It has been a long time since a comedy like Ted Lasso has been made.
Over the years, mainstream TV has devolved into cheap laughs. It is rare to find a comedy series that does not rely on crude humor to garner cheap laughs. I thought the days where a TV show could make you laugh and teach you something were gone.
But then Ted Lasso (Jason Sudeikis) walked into my heart.
2020 was a year packed with unforeseeable loss and tragedy. There was not much positive news in the world that could put a smile on everyone’s faces. So, perhaps, that is what made Ted Lasso so damn refreshing. The titular character, despite the hardships and heartbreaks he faces in the first season, remains unrelentingly optimistic and driven in life.
The first episode of Ted Lasso introduces us to Lasso, an American college football coach, who has just accepted a coaching position with the English Premier League association football team, AFC Richmond. For those unfamiliar with the differing definitions of football, what this means is that Lasso is now coaching a soccer team, a sport he has no experience with or firsthand knowledge of.
So why would Lasso ever get hired for such a job? Well, Rebecca Welton (Hannah Waddingham), the new owner of the AFC Richmond following her divorce settlement, wants to ruin the team because it was the only thing her ex-husband loved. And what better way to fast track the utter destruction of an English football team than by bringing in someone unequipped to coach the sport.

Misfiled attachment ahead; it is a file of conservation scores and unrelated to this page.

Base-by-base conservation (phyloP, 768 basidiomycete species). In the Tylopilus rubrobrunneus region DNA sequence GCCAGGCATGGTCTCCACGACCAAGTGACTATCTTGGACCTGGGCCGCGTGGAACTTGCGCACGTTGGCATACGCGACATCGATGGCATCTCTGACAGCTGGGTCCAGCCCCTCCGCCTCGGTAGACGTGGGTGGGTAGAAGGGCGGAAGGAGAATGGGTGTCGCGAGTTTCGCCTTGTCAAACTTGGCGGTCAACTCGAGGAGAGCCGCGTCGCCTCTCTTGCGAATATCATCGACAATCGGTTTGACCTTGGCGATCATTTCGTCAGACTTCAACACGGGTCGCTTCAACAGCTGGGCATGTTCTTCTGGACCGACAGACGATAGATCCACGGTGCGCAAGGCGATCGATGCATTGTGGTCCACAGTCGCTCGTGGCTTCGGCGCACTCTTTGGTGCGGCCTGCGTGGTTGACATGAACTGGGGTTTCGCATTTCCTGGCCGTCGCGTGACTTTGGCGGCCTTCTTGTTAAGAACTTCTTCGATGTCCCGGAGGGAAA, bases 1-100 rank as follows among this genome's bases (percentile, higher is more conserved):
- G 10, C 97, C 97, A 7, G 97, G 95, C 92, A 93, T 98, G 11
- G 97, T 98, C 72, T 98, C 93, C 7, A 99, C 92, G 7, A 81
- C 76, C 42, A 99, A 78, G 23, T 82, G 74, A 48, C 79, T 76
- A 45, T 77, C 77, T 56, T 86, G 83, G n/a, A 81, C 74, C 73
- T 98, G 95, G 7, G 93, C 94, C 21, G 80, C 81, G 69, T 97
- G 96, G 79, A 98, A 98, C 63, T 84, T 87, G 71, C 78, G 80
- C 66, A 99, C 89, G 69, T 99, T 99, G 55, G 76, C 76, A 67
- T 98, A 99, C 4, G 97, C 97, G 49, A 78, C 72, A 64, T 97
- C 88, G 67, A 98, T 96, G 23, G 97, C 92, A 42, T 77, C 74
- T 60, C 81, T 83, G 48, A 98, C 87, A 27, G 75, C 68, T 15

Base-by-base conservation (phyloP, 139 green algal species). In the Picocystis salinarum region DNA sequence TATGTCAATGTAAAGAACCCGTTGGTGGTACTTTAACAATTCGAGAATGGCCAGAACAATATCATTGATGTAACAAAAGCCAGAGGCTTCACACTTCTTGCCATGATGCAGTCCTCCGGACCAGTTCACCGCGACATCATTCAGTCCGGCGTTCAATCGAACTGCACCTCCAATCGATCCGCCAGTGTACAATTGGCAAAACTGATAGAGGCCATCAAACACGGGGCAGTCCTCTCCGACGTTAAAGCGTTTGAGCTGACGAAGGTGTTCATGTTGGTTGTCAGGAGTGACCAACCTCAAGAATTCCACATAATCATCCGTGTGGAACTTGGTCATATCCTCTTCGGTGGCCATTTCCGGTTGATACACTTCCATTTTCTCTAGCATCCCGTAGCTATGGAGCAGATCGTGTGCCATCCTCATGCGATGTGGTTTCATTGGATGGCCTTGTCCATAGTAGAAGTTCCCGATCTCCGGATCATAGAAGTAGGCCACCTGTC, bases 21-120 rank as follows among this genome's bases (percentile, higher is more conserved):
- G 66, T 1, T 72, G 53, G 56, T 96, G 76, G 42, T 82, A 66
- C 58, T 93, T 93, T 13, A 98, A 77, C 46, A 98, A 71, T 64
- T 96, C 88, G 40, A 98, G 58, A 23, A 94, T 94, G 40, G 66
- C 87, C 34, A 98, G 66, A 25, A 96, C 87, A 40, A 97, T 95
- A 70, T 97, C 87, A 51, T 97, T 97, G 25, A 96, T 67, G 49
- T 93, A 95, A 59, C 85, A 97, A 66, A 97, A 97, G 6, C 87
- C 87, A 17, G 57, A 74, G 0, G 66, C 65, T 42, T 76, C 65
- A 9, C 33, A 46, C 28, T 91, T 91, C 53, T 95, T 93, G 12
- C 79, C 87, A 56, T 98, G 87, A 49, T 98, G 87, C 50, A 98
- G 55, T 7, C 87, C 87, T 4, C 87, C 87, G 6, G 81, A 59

That premise is what drives the first 10-episode season of Ted Lasso. In a unfamiliar country where everyone hates him and knows he will ruin AFC Richmond, essentially the heart of the community, Lasso never falters looking for the little positives. He begins to form meaningful connections with his staff and team, bonds that had, before his arrival, been left to fend for themselves. He helps the team’s kit man Nathan become more confident, and teaches the team’s young hotshot striker Jamie some humility. Lasso may not improve AFC Richmond’s chances of winning, but he improves the team nonetheless.
However, I think my favorite part of the show was his blossoming friendship with Rebecca. At first, the two characters are like water and oil; they should not mix together. Lasso is giving maximum effort in trying to build and coach a winning team while Rebecca is doing everything in her power to make sure Lasso cannot succeed. But, slowly, Lasso begins to grow on Rebecca. She stops trying to repel Lasso away from success and instead begins to become attracted to his unique optimism. The on-screen chemistry between Sudeikis and Waddingham drives this ever-changing relationship, and I cannot wait to see where the second season will take these characters.
The Morning Show may have gotten all the initial Apple TV+ buzz, but Ted Lasso has proven to me that it is in fact the streaming service’s headlining show. It is an upbeat sitcom that will make you laugh, smile, cry, and cheer; but, more importantly, make you appreciate the little things in life. And honestly, that’s something I think we could all use a little of right now.